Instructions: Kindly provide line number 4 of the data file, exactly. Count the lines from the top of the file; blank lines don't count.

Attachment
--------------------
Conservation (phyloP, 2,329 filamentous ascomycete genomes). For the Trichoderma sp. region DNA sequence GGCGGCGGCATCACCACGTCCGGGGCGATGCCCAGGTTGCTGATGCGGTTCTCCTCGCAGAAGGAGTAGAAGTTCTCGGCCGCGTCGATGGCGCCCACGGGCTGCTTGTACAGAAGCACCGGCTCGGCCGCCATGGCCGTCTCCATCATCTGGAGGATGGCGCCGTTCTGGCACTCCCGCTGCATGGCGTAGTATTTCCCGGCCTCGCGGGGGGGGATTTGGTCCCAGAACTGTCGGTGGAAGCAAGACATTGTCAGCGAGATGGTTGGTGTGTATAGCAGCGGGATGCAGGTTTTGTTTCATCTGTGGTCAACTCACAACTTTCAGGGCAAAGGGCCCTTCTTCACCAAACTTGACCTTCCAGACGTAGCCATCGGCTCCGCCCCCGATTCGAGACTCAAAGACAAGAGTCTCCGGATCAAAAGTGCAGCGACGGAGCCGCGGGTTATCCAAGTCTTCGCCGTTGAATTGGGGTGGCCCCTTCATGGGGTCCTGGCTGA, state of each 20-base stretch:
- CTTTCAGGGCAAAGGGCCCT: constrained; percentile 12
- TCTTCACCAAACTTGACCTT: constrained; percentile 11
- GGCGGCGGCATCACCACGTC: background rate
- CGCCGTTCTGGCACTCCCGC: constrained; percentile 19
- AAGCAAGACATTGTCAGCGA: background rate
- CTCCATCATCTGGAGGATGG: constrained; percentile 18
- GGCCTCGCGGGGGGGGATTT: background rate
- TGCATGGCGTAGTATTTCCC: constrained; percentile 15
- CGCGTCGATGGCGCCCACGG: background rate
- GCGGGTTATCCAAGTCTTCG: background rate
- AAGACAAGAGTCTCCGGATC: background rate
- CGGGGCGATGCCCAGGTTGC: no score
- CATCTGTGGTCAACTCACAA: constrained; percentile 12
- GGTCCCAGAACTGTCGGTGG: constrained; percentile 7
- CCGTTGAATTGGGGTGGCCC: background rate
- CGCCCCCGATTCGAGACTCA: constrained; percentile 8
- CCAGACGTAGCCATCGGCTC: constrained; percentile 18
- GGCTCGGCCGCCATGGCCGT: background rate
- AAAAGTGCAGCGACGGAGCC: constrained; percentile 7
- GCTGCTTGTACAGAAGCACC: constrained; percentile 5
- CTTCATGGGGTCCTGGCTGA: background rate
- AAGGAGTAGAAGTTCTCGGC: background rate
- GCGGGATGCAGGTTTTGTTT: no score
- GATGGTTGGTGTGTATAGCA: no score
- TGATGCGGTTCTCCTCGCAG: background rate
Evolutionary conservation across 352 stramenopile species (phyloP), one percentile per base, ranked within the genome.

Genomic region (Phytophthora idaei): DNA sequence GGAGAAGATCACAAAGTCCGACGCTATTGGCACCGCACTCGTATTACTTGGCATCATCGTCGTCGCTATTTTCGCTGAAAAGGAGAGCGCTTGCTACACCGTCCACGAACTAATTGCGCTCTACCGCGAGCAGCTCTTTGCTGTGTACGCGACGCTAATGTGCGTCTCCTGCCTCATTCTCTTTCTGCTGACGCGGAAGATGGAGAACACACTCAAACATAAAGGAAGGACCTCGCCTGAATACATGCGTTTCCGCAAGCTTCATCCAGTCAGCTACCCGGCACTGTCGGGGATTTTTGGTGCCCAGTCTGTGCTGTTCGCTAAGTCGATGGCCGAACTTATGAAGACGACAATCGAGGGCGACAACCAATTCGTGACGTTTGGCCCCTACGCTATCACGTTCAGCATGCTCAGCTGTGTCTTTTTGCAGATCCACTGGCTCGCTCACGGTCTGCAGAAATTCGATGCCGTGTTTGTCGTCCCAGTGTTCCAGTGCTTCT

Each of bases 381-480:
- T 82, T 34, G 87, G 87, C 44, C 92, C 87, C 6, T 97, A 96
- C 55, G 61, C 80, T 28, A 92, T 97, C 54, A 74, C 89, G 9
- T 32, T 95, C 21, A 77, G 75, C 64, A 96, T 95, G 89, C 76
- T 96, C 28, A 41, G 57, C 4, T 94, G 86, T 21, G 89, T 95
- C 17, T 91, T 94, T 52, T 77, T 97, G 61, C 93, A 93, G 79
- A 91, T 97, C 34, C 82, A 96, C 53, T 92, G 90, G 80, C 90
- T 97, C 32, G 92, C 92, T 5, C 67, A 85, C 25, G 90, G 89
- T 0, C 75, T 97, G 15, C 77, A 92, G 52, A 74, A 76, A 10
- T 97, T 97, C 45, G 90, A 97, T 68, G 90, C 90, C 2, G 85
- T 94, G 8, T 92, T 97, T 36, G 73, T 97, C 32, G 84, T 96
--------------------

- GGCGGCGGCATCACCACGTC: background rate